RENEE MONTAGNE, host:
Research on autism often gets bogged down for a surprising reason. Scientists can't find enough people with autism to participate in their studies. So projects can get delayed for months or years. But these days, researchers are getting help from a friend in cyberspace. It's an unusual Web site named IAN. NPR's Jon Hamilton reports.
JON HAMILTON: IAN's full name is the Interactive Autism Network. It was created two years ago by a top-flight research center, the Kennedy Krieger Institute in Baltimore, with funding from Autism Speaks, an advocacy group. And IAN is proving to be a huge help to researchers like Jackie Klaver. Klaver is the project coordinator for a study on autism and genetics at the University of Illinois at Chicago.
A lot of studies only need a few dozen volunteers. Not this one.
Ms. JACKIE KLAVER (Project Coordinator): This particular study we're looking for 750 trios, which includes a mother, a father and an affected child.
HAMILTON: That's 2,250 people total. Oh, and they have to live within 100 miles of Chicago, and the children will need to make repeated visits for blood tests, MRI scans and treatment.
Klaver says recruiting was pretty slow until IAN sent an e-mail appeal to every family in the database that appeared to meet the study's criteria.
Ms. KLAVER: I was flooded with calls and e-mails. We probably received 30 contacts in probably less than 48 hours.
HAMILTON: And Klaver says the calls keep coming. More than 100 research projects have used the IAN database so far. The secret to IAN's success is its size. Paul Law of the Kennedy Krieger Institute directs the project.
Dr. PAUL LAW (Kennedy Krieger Institute): Well, since our launch on April the 2nd of 2007, we have grown to 30,000 participants.
HAMILTON: That represents about 10,000 families with at least one child with autism. And this month, IAN begins accepting enrollments from adults with autism. When people register, they fill out an extensive questionnaire that goes into the database. And they get notified about studies they might want to sign up for.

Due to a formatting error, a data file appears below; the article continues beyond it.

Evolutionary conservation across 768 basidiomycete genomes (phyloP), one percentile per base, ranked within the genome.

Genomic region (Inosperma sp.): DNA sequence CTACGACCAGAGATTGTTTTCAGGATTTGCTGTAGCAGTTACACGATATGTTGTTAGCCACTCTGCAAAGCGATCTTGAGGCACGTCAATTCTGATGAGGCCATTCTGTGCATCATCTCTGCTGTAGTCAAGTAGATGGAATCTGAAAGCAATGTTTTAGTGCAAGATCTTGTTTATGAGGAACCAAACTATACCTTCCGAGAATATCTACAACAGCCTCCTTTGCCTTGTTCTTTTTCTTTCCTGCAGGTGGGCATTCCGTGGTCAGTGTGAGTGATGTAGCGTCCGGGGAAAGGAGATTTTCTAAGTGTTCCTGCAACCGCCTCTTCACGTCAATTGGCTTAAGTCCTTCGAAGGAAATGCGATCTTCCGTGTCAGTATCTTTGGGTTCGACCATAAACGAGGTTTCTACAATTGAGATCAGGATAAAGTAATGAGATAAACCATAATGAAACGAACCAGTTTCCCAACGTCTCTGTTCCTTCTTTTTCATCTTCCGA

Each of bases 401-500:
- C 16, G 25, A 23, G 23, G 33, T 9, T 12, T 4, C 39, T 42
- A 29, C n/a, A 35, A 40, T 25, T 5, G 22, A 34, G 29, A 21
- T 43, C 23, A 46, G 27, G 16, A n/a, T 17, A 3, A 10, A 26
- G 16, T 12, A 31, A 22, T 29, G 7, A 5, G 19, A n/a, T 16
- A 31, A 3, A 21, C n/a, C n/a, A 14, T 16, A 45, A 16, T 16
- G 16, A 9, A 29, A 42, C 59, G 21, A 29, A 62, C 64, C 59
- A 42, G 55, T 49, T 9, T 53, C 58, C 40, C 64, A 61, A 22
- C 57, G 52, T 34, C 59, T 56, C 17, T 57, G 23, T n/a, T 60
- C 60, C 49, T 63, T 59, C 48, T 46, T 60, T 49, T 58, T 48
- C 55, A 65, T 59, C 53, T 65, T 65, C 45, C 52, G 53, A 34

The database also provides a wealth of information for researchers to sift through. And they've already found some interesting stuff. For example, researchers knew that children with autism had mothers with high rates of depression. But they didn't know if depression was simply the mom's reaction to their situation. Law says IAN's database added a valuable piece of information.
Dr. LAW: More than half of the mothers actually were diagnosed with depression before they ever had the child with autism.
HAMILTON: Of course, a database that relies on self-reported information is less reliable than actual scientific observations and tests. But Helen Tager-Flusberg of Boston University says that's a trade-off many scientists are willing to make. She's used the database to help understand rates of anxiety and depression among adults with autism.
Dr. HELEN TAGER-FLUSBERG (Boston University): When you look at the published studies where people have directly assessed this, you see wildly varying estimates.
HAMILTON: Tager-Flusberg wanted to know why.
Dr. TAGER-FLUSBERG: Interestingly, anxiety and depression were found in the IAN database to be higher. Those rates are higher in people with Asperger's syndrome.
HAMILTON: And lower in people with more severe autism. Tager-Flusberg says there's no other way for scientists to reach so many families so quickly. And IAN's importance is likely to increase. Part of the administration's economic stimulus package is putting more money into autism research.
Jon Hamilton, NPR News.